Opera Australia 2022 Review: La Traviata

Stacey Alleaume Makes Her Mark as Top-Notch Violetta

By Gordon Williams
Photo credit: Jeff Busby

It has occasionally been observed that audiences for musical theater in recent times often applaud the sets and costumes. The audience for this revival by Constantine Costi of the late Elijah Moshinsky’s 1994 production of “La Traviata,” part of Opera Australia’s winter 2022 season at Sydney Opera House, would have been justified to applaud the designs. But they also had reasons to applaud the company’s delivery of Verdi’s masterpiece of a score.

This was a solid, realistic “Traviata,” albeit updated to the Art Nouveau period from Verdi’s contemporary (for him) setting of the mid-1800s. Michael Yeargan’s sets, Peter J. Hall’s costumes, and Nigel Levings’ lighting augmented the almost unshirking realism aimed for by Verdi and his librettist Francesco Maria Piave in their setting of Dumas fils’ play about the dying courtesan, Violetta, who attempts one more ill-fated search for true love against the disapproval of a sector of her society.

Verdi’s “La Traviata” is an intense interior drama of the sort that became a feature of later 19th century drama. Concessions to grand opera dimensions, however, include moments for chorus, and the chorus in this performance was excellently prepared as usual by Paul Fitzsimon. Those Act two scene two entertainments at Flora’s house are not germane to the plot, but the male chorus’s story of Piquillo the matador (it’s a diversion) was so well done, the narrative so clear, it was one of the moments that unexpectedly garnered applause.


The opera revolves around the three principals – Violetta the courtesan who risks another attempt at love before dying, her love-lorn suitor Alfredo, and his socially-conscious father who brings the soprano and tenor’s romance to an end. But the play is also peopled by Violetta’s friends and offsiders and among the supporting roles, standouts included Danita Weatherstone as Annina, Violetta’s loyal maid. In Act Two her impatience with Alfredo’s cluelessness about the sacrifices Violetta is making to sustain their romantic idyll in the country was palpable.

That impatience was made perhaps more biting because we had just been swept up in the joyful ebullience of Armenian tenor Liparit Avetisyan’s “De’ miei bollenti spiriti.” Only the slight lurching of his emphases betrayed the possibility that Alfredo’s optimism may be a tad forced. This was an effective portrayal of a very young, naive man, taken in by the “misterioso” (to quote his Act one aria, “Un dì felice…”) of the love Violetta inspires.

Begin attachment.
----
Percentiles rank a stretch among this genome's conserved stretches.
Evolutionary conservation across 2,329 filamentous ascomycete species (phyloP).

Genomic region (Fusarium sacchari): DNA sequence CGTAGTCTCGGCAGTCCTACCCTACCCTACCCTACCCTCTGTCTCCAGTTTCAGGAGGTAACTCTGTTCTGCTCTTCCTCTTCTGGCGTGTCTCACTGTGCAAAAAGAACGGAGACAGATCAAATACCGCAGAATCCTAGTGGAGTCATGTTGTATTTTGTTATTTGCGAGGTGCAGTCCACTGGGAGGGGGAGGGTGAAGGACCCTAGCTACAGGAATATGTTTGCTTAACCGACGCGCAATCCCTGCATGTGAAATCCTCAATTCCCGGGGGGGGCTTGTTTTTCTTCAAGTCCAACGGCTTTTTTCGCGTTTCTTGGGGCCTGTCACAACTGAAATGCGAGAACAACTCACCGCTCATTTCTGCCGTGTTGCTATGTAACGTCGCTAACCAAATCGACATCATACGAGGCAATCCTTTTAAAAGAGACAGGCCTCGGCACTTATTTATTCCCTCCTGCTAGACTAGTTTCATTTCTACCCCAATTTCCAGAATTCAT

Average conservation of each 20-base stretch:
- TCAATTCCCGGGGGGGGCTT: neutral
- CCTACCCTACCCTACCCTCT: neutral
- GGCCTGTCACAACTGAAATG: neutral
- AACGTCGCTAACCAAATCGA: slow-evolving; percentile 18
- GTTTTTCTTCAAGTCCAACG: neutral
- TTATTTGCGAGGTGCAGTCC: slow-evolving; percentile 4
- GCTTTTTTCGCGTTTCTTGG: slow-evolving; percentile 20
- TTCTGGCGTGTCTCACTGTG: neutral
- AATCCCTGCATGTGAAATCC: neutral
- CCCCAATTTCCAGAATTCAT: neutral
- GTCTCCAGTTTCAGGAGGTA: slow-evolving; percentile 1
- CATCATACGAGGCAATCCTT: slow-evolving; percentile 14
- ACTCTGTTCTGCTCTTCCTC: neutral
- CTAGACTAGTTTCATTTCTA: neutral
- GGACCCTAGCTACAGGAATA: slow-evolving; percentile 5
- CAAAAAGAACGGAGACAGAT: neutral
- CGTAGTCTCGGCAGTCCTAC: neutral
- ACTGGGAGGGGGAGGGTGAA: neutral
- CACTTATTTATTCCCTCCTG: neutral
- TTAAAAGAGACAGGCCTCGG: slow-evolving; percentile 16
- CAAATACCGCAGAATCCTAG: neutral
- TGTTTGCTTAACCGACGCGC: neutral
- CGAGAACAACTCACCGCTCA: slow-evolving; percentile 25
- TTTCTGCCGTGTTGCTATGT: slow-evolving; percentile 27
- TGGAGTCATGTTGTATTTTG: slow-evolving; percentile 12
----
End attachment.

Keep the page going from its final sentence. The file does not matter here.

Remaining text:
Italian baritone Mario Cassi as Germont, Alfredo’s romance-stifling father, has one of the greatest challenges in psychological portraiture in the repertoire when, in Act two, he must engage in a protracted attempt to persuade Violetta to give up Alfredo in the name, really, of bourgeois respectability. Cassi’s actions (gradually divesting himself of cane, hat, gloves, coat etc…) provided a visual plotting of the character’s gradual thawing out as he is moved by Viloetta’s quiet dignity, but Cassi vocally carried us over the sometimes abrupt psychological beats from the harsh peremptoriness with which he announced his arrival at Violetta and Alfredo’s country escape, to the great plaintive force behind his sympathetic “piangis” as Germont realizes the emotional price he has asked of Violetta. And yet, let’s not forget the set, and the poignant sight of the odd leaf (still one or two of them) falling on this Autumnal scene.

Stealing the Show

As Violetta, Australian-Mauritian soprano Stacey Alleaume stole the show.

This was a marvelously detailed portrait of the consumptive courtesan close to death. The slight stagger at the end of Act one scene one was an obvious sign that all is not well but her delivery of, say, a single word like “gioir” (to rejoice) conveyed a nice tremor of hysteria and desperation in the recitative bridging her musing on loneliness (“È strano!…”) to the joyous re-assertion of her freedom as an unattached woman (“Sempre libera…”). There was a ghostliness to the sound of her concession to Germont’s middle class concerns in their great duet in Act two, and great bitterness in “È tardi…” when she thought Alfredo would not make it back from his “exile” in time to be with her at death. But there was marvelous sense of gesture complementing her vocal characterizations as well, and overall a great arc in her interpretation. It has to said that it was easier to hear and see the subtleties of this interpretation here in the Opera House than in the production of “Traviata” on the Harbor, back in 2021, but I’m reminded that Alleaume also made a success of Violetta in that quite different setting.

Conductor Renato Palumbo revealed a marked appreciation for the atmosphere of doom that lies over this drama. The short breathlessness of the way melody would die away in the prelude seemed to become even more pronounced in this material’s repeat at the beginning of Act three and in the final moments of the tragedy. It was almost as if the production itself had its own musical motif – notes losing energy, halting attempts to regain strength.

And I suppose that was writ large in the contrasted actions of the last bars: “What happiness,” sings Violetta triumphantly. But she collapses.


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